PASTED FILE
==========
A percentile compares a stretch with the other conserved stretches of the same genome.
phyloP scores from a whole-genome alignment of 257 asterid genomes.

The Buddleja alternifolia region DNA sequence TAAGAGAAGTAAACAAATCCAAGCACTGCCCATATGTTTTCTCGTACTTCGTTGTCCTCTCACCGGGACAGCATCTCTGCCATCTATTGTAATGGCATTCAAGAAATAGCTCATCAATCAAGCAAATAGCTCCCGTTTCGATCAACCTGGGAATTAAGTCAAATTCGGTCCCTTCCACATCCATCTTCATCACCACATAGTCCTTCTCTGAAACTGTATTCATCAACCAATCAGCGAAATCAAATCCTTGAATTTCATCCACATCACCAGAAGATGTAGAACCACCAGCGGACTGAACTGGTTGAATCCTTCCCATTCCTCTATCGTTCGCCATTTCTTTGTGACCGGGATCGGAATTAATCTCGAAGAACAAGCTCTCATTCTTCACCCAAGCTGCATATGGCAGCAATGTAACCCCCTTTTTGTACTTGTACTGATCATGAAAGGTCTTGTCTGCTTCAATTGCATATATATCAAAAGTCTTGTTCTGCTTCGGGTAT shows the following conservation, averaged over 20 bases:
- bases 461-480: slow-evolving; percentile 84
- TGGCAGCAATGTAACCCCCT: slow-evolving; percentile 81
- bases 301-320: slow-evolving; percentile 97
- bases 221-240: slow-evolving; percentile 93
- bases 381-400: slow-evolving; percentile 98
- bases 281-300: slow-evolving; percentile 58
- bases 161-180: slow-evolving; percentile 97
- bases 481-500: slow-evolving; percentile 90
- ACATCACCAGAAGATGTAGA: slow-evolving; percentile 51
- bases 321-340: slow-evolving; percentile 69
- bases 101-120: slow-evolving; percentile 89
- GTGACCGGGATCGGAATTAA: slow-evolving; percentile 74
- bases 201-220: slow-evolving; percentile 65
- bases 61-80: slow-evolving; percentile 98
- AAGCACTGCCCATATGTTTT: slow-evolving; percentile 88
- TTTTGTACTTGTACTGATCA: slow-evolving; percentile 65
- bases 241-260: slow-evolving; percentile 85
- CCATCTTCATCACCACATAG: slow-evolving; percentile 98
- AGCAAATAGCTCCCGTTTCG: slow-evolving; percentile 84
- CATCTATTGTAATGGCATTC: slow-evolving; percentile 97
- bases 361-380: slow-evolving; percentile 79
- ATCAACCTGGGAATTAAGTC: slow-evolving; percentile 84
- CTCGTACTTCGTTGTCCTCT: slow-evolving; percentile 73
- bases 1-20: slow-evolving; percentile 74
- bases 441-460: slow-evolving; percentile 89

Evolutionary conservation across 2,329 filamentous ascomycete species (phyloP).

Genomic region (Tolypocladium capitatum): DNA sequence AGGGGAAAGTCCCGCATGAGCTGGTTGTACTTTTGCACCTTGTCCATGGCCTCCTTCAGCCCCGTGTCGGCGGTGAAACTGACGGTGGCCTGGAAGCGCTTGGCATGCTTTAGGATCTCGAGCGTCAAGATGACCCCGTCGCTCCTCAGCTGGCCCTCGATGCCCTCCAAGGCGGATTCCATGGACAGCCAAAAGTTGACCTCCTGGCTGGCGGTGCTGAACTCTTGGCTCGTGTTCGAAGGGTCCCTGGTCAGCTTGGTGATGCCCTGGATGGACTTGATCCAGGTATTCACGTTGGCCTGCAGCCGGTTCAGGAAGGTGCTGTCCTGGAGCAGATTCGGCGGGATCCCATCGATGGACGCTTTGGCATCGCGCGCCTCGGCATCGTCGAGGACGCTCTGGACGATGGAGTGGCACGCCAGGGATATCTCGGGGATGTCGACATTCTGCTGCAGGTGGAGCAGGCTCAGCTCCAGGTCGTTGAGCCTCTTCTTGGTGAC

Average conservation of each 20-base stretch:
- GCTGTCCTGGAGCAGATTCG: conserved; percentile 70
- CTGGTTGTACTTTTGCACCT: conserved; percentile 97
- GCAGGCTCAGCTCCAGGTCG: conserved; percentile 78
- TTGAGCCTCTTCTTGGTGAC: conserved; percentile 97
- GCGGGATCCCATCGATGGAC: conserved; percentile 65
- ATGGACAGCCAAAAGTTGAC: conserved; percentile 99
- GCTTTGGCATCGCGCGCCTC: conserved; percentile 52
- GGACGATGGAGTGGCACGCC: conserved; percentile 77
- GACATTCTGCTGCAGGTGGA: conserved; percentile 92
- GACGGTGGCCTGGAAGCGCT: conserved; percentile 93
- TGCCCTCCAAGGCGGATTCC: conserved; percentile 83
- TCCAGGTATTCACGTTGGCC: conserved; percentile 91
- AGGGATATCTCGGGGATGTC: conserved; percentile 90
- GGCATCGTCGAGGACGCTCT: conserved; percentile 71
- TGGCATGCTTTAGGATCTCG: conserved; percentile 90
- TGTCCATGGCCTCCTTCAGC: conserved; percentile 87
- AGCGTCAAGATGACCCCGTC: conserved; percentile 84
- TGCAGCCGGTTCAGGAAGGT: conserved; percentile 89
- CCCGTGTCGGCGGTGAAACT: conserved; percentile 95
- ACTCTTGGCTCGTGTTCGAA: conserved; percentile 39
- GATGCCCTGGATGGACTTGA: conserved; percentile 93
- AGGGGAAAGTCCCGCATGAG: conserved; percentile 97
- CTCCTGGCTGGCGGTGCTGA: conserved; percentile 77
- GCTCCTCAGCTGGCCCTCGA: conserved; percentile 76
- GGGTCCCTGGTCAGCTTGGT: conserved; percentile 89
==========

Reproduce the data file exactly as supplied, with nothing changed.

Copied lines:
A percentile compares a stretch with the other conserved stretches of the same genome.
phyloP scores from a whole-genome alignment of 257 asterid genomes.

The Buddleja alternifolia region DNA sequence TAAGAGAAGTAAACAAATCCAAGCACTGCCCATATGTTTTCTCGTACTTCGTTGTCCTCTCACCGGGACAGCATCTCTGCCATCTATTGTAATGGCATTCAAGAAATAGCTCATCAATCAAGCAAATAGCTCCCGTTTCGATCAACCTGGGAATTAAGTCAAATTCGGTCCCTTCCACATCCATCTTCATCACCACATAGTCCTTCTCTGAAACTGTATTCATCAACCAATCAGCGAAATCAAATCCTTGAATTTCATCCACATCACCAGAAGATGTAGAACCACCAGCGGACTGAACTGGTTGAATCCTTCCCATTCCTCTATCGTTCGCCATTTCTTTGTGACCGGGATCGGAATTAATCTCGAAGAACAAGCTCTCATTCTTCACCCAAGCTGCATATGGCAGCAATGTAACCCCCTTTTTGTACTTGTACTGATCATGAAAGGTCTTGTCTGCTTCAATTGCATATATATCAAAAGTCTTGTTCTGCTTCGGGTAT shows the following conservation, averaged over 20 bases:
- bases 461-480: slow-evolving; percentile 84
- TGGCAGCAATGTAACCCCCT: slow-evolving; percentile 81
- bases 301-320: slow-evolving; percentile 97
- bases 221-240: slow-evolving; percentile 93
- bases 381-400: slow-evolving; percentile 98
- bases 281-300: slow-evolving; percentile 58
- bases 161-180: slow-evolving; percentile 97
- bases 481-500: slow-evolving; percentile 90
- ACATCACCAGAAGATGTAGA: slow-evolving; percentile 51
- bases 321-340: slow-evolving; percentile 69
- bases 101-120: slow-evolving; percentile 89
- GTGACCGGGATCGGAATTAA: slow-evolving; percentile 74
- bases 201-220: slow-evolving; percentile 65
- bases 61-80: slow-evolving; percentile 98
- AAGCACTGCCCATATGTTTT: slow-evolving; percentile 88
- TTTTGTACTTGTACTGATCA: slow-evolving; percentile 65
- bases 241-260: slow-evolving; percentile 85
- CCATCTTCATCACCACATAG: slow-evolving; percentile 98
- AGCAAATAGCTCCCGTTTCG: slow-evolving; percentile 84
- CATCTATTGTAATGGCATTC: slow-evolving; percentile 97
- bases 361-380: slow-evolving; percentile 79
- ATCAACCTGGGAATTAAGTC: slow-evolving; percentile 84
- CTCGTACTTCGTTGTCCTCT: slow-evolving; percentile 73
- bases 1-20: slow-evolving; percentile 74
- bases 441-460: slow-evolving; percentile 89

Evolutionary conservation across 2,329 filamentous ascomycete species (phyloP).

Genomic region (Tolypocladium capitatum): DNA sequence AGGGGAAAGTCCCGCATGAGCTGGTTGTACTTTTGCACCTTGTCCATGGCCTCCTTCAGCCCCGTGTCGGCGGTGAAACTGACGGTGGCCTGGAAGCGCTTGGCATGCTTTAGGATCTCGAGCGTCAAGATGACCCCGTCGCTCCTCAGCTGGCCCTCGATGCCCTCCAAGGCGGATTCCATGGACAGCCAAAAGTTGACCTCCTGGCTGGCGGTGCTGAACTCTTGGCTCGTGTTCGAAGGGTCCCTGGTCAGCTTGGTGATGCCCTGGATGGACTTGATCCAGGTATTCACGTTGGCCTGCAGCCGGTTCAGGAAGGTGCTGTCCTGGAGCAGATTCGGCGGGATCCCATCGATGGACGCTTTGGCATCGCGCGCCTCGGCATCGTCGAGGACGCTCTGGACGATGGAGTGGCACGCCAGGGATATCTCGGGGATGTCGACATTCTGCTGCAGGTGGAGCAGGCTCAGCTCCAGGTCGTTGAGCCTCTTCTTGGTGAC

Average conservation of each 20-base stretch:
- GCTGTCCTGGAGCAGATTCG: conserved; percentile 70
- CTGGTTGTACTTTTGCACCT: conserved; percentile 97
- GCAGGCTCAGCTCCAGGTCG: conserved; percentile 78
- TTGAGCCTCTTCTTGGTGAC: conserved; percentile 97
- GCGGGATCCCATCGATGGAC: conserved; percentile 65
- ATGGACAGCCAAAAGTTGAC: conserved; percentile 99
- GCTTTGGCATCGCGCGCCTC: conserved; percentile 52
- GGACGATGGAGTGGCACGCC: conserved; percentile 77
- GACATTCTGCTGCAGGTGGA: conserved; percentile 92
- GACGGTGGCCTGGAAGCGCT: conserved; percentile 93
- TGCCCTCCAAGGCGGATTCC: conserved; percentile 83
- TCCAGGTATTCACGTTGGCC: conserved; percentile 91
- AGGGATATCTCGGGGATGTC: conserved; percentile 90
- GGCATCGTCGAGGACGCTCT: conserved; percentile 71
- TGGCATGCTTTAGGATCTCG: conserved; percentile 90
- TGTCCATGGCCTCCTTCAGC: conserved; percentile 87
- AGCGTCAAGATGACCCCGTC: conserved; percentile 84
- TGCAGCCGGTTCAGGAAGGT: conserved; percentile 89
- CCCGTGTCGGCGGTGAAACT: conserved; percentile 95
- ACTCTTGGCTCGTGTTCGAA: conserved; percentile 39
- GATGCCCTGGATGGACTTGA: conserved; percentile 93
- AGGGGAAAGTCCCGCATGAG: conserved; percentile 97
- CTCCTGGCTGGCGGTGCTGA: conserved; percentile 77
- GCTCCTCAGCTGGCCCTCGA: conserved; percentile 76
- GGGTCCCTGGTCAGCTTGGT: conserved; percentile 89